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Duterte signs Bangsamoro Law

BOL expected to put an end to armed conflict in the south

Updated

By Argyll Cyrus Geducos

President Duterte has finally signed the Bangsamoro Organic Law (BOL) which creates the Bangsamoro government and grants it fiscal autonomy.

In his speech during his visit to fire-affected families in Labuan, Zamboanga City, Duterte said that he has already signed the measure formerly called the Bangsamoro Basic Law (BBL) after its ratification in Congress early this week.

President Rodrigo Duterte (Keith Bacongco / MANILA BULLETIN)

President Rodrigo Duterte
(Keith Bacongco / MANILA BULLETIN)

But Duterte said that while there is a possibility that not everybody would like the BOL, he hopes that misunderstandings can be cleared immediately.

“Napirmahankonaang BBL (I have signed the BBL). I have no expectations, baka hindi magustuhan ng lahat (not everybody may like it),” he said Thursday evening.

“Tingnannatin kung kaya i-modify, palitan. ‘Yung ma-disappoint, mag-gyeraagad (Let’s see if we can modify or change it. Those who will be disappointed may just start a war),” he added.

This was the second time Duterte said on Thursday that he has signed the BOL. He first said it in his speech during the 69th ArawngIpil, in ZamboangaSibugay.

Shortly after, Presidential spokesman Harry Roque saidDuterte is yet to be sign the measure as of 5:43 p.m.

When Duterte mentioned about signing the BOL for the second time on the same day, Roque said that the President has “not yet” signed the measure as of 7:19 p.m.

But only four minutes later, Roque confirmed that Duterte has signed the BOL into law.

“This is to announce that the President has just signed the BOL into law,” Roque said in a text message.

Special Assistant to the President Christopher Go also confirmed in a text message that Duterte has signed the measure on Thursday.

On Thursday afternoon, Duterte said that there would still be a ceremony for the signing but did not specify when or where the event would be held.

“The BBL has been signed, but I’m still going back because I have a ceremony with Jaafar and Murad,” Duterte said, referring to Moro Islamic Liberation Front (MILF) chief Murad Ebrahim and MILF vice chairman Ghadzali Jaafar.

“And also I’d like to talk to Nur so that we can have it by the end of the year,” he added, referring to Moro National Liberation Front (MNLF) leader NurMisuari.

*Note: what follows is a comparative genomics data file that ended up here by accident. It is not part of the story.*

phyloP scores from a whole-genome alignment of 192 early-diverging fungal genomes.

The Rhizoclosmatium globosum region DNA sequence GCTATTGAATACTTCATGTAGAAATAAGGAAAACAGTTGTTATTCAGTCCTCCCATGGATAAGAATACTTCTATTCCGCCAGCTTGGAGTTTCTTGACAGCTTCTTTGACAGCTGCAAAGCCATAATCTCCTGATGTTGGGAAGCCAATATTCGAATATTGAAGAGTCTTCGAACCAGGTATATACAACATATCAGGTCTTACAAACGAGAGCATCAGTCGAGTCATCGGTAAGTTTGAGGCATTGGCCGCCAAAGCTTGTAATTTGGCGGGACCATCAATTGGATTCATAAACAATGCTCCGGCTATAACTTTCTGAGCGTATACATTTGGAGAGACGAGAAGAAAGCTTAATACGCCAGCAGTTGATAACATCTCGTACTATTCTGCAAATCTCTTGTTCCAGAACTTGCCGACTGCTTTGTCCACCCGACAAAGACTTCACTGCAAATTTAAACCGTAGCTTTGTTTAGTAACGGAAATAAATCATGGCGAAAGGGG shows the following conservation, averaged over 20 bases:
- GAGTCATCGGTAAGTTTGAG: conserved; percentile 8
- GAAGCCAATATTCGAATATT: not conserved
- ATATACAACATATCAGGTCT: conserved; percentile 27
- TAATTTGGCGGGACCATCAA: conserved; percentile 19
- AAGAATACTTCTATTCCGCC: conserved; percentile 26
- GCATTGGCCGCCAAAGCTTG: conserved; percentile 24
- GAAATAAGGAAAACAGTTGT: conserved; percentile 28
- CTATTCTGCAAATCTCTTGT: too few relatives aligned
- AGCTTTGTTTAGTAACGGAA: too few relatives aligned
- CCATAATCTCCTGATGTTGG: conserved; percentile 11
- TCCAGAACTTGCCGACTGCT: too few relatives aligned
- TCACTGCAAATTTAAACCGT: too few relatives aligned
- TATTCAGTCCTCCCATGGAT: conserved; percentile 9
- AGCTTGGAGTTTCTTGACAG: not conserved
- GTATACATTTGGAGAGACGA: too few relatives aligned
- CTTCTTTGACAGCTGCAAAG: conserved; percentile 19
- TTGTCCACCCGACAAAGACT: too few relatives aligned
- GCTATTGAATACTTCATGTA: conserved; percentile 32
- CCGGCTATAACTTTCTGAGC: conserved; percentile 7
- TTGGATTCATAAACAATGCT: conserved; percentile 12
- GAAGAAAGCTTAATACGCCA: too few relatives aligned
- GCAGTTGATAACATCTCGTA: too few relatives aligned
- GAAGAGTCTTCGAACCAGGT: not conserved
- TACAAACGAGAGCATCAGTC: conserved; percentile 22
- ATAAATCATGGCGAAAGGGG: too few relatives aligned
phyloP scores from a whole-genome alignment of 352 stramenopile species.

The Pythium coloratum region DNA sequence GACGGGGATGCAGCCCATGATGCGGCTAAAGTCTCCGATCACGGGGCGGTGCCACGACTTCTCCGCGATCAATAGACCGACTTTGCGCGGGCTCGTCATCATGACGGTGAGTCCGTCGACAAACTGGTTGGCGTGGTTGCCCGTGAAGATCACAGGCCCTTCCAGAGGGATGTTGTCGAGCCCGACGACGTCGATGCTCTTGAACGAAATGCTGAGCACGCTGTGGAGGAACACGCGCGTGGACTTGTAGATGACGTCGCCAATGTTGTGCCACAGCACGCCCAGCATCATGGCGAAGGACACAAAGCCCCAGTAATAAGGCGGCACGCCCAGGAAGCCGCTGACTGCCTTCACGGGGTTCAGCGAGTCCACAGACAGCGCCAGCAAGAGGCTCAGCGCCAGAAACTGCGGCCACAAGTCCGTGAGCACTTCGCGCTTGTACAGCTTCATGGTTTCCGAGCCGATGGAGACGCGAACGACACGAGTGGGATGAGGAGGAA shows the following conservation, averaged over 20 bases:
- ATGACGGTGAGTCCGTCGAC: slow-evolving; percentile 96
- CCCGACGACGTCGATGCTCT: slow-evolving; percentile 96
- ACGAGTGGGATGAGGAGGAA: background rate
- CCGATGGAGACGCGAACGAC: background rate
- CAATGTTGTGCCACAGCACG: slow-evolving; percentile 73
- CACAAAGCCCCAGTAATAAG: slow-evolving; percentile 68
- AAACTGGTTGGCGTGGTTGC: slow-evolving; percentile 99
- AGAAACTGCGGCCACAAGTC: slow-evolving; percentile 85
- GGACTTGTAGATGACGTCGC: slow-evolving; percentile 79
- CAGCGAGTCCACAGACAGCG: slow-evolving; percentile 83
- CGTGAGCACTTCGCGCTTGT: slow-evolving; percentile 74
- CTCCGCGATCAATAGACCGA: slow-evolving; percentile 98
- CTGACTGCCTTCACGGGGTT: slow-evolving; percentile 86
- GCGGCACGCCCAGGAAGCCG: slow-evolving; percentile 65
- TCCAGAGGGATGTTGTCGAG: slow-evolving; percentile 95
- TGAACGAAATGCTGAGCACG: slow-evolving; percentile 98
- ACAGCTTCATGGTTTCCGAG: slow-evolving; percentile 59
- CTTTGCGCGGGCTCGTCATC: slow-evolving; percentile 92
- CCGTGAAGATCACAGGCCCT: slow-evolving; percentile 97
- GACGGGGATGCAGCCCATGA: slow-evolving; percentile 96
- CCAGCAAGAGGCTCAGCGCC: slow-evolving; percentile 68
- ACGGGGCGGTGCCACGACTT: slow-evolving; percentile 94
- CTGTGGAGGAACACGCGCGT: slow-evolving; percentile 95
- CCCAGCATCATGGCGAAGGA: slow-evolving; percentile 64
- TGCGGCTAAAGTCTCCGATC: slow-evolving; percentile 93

Malacañanghas yet to release a copy of the signed law.

Duterte was supposed to sign the BOL during his State of the Nation Address (SONA) last Monday, but the plan did not happen after the House of Representatives failed to ratify the measure on that day due to a leadership standoff.

In his SONA speech, Duterte vowed that after the bill’s ratification, he will sign the BOL within 48 hours but after making sure that it will not put other people at a disadvantage.

“I make this solemn commitment that this administration will never deny our Muslim brothers and sisters the basic legal tools to chart their own destiny within the Constitutional framework of our country,” he said.

“Give me 48 hours to sign it and ratify the law. Babasahinko pa bago ko pipirmahan. Baka may isiningit kayo diyan na hindi maganda para sa — para sa ibang tao (You may have put something there that may not be good for other people),” he added.

The President is also hoping that the signing of the BOL would put an end to the conflict between armed groups in the south.

Officially now called as the Organic Law for the Bangsamoro Autonomous Region in Muslim Mindanao (OLBARMM), the BOL is the result of decades-long peace negotiations between the government and rebel groups in Mindanao, particularly the Moro Islamic Liberation Front (MILF).

The OLBARMM will establish the Bangsamoro Autonomous Region which replaces the Autonomous Region in Muslim Mindanao (ARMM). The measure is designed to address the grievances, sentiments, and demands of Muslims in the region.

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